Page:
“Convoy warfare in March has led to a considerable wearing down of U-boats. A large number of boats have returned owing to fuel and torpedo exhaustion and damage. The gaps thus produced must be filled as quickly as possible, if the monthly sinking figures are to be increased. On 6 April, therefore, all boats of Type IX [large, longdistance IXB and IXC boats not normally employed in convoy operations] about to put out were ordered to proceed to the North Atlantic in order to make up the number of U-boats needed there to intercept convoys”


Not until the latter part of the month was the U-Bootwaffe able to dispatch a sizable fresh stream of boats, and so provide the numbers at sea on 1 May given at the beginning of this prologue. Sinkings of merchant ships declined for another reason as well, namely the larger number and effect of Allied convoy escorts, both surface and air, that Britain was able to deploy at sea in this month. Thus, though eleven convoys were attacked in the month, and all sustained losses for a total of twenty-nine sinkings, a stronger force of Allied ocean escorts, which included new “Support Groups” of emergency-directed escort warships and two auxiliary aircraft carriers, repeatedly drove off the German attackers and sank fifteen of their number, seven in the last week of the month. (U-boats sank twelve independently routed merchant ships in April.) Ten eastbound (234 ships) and nine westbound (182 ships) Atlantic convoys reached their destinations without interception.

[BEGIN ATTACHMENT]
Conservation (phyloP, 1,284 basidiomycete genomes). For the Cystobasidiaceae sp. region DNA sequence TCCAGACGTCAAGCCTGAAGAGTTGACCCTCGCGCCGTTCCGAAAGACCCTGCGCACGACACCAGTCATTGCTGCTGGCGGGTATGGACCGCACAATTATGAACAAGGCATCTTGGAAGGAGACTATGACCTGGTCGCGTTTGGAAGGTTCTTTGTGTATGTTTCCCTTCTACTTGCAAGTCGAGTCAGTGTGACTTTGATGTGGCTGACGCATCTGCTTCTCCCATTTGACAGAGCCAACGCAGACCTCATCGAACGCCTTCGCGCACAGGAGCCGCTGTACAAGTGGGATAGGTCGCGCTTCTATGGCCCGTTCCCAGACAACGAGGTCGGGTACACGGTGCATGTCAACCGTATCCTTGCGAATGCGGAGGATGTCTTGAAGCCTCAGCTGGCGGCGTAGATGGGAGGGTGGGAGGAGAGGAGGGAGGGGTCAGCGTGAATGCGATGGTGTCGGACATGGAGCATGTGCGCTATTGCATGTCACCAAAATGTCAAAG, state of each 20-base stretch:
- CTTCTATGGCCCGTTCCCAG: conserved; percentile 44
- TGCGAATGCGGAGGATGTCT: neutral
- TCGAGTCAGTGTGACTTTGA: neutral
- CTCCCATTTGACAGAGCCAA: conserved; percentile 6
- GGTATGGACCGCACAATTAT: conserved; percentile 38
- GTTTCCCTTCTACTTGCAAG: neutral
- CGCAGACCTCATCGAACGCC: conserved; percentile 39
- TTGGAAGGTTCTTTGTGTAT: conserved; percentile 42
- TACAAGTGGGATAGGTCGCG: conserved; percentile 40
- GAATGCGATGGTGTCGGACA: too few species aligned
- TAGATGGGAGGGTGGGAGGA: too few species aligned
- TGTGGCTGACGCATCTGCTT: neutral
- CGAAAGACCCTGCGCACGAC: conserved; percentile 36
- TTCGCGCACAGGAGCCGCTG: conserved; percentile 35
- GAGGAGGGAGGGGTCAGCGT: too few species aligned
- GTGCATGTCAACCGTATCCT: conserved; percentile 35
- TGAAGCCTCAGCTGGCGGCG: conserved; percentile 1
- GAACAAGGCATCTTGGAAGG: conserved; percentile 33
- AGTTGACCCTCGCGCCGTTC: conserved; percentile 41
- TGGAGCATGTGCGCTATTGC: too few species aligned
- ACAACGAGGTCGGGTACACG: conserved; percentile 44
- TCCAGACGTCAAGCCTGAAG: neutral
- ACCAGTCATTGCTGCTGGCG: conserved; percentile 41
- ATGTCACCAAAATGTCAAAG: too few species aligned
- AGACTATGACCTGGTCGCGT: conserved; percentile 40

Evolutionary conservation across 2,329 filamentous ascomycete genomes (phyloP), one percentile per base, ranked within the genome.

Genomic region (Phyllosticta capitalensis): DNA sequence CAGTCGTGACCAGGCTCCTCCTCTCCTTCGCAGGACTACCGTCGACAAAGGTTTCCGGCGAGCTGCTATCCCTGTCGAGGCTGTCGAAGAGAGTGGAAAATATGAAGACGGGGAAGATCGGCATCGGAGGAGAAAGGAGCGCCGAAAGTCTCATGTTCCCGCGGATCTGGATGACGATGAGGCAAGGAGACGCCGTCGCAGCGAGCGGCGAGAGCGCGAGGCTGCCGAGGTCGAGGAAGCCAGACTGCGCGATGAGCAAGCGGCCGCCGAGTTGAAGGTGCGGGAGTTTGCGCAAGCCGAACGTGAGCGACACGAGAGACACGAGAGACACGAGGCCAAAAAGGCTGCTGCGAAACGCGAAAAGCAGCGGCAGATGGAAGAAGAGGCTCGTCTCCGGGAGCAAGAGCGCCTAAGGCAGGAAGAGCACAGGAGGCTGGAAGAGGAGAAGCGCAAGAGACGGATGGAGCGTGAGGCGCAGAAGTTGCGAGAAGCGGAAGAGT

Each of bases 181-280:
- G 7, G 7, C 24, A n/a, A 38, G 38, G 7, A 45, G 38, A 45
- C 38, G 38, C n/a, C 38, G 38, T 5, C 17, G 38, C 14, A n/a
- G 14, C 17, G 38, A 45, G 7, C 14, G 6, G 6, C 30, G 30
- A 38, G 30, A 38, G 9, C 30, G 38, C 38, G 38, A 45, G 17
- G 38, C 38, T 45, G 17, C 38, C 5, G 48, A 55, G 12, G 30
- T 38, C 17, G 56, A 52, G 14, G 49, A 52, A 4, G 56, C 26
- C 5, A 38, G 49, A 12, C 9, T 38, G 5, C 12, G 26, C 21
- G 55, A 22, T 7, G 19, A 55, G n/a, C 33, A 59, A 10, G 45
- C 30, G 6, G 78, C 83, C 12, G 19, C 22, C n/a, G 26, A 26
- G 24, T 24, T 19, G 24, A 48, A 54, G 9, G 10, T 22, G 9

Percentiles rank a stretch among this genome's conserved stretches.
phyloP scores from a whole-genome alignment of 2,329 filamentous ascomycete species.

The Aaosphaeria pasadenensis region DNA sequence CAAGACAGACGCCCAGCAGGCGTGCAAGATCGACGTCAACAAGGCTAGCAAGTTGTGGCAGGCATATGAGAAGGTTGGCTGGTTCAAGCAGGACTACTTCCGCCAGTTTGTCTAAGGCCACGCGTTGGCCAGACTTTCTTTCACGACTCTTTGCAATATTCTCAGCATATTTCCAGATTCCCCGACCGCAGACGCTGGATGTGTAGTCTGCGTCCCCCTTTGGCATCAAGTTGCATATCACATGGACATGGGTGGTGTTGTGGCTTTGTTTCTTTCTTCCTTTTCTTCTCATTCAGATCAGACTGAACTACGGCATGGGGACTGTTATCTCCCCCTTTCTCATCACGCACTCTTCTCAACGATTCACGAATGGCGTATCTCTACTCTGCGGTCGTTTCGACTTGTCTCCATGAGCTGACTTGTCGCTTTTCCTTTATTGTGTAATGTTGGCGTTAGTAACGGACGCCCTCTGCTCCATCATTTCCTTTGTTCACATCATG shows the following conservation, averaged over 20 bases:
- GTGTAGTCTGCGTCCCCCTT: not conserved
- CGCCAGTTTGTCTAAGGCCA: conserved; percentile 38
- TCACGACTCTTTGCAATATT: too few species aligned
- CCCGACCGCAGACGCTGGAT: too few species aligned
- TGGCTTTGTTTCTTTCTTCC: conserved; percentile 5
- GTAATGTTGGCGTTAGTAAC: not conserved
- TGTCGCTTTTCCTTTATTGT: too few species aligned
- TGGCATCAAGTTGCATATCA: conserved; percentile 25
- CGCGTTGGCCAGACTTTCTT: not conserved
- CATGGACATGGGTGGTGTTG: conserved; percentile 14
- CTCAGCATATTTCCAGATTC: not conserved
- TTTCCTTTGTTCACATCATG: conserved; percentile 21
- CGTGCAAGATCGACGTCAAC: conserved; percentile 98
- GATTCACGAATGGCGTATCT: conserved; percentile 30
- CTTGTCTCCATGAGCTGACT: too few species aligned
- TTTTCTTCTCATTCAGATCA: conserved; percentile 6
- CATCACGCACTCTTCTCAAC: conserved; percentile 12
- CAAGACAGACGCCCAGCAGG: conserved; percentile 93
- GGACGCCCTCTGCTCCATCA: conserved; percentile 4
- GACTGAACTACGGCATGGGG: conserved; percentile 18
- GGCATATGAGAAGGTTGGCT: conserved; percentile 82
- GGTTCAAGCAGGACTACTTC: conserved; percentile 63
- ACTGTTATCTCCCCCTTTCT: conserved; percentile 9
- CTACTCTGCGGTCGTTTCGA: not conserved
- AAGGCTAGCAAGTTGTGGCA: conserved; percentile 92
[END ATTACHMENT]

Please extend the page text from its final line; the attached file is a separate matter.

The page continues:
There also appears to have been either an unaccountable decline of U-boat aggressiveness during the month, or else a surge in OIC Tracking Room wishful thinking on the subject, since it is here that one first reads an expression that is repeated in various British documents composed in the months thereafter: “It was in April that, for the first time, the U-boat groups failed to press home attacks even when favorably situated to do so.” The “failure to press” was detected during Commander Winn’s analysis of decrypted wireless (radio) transmissions between the U-boats and their headquarters, particularly with respect to the traffic’s frequent mention of Allied aircraft, whose number and threat had increased. “The outstanding impression felt on reading recent U-boat traffic,” Winn observed, “is that the spirit of the crews which are at present out on operations in the North Atlantic is low and general morale is shaky.”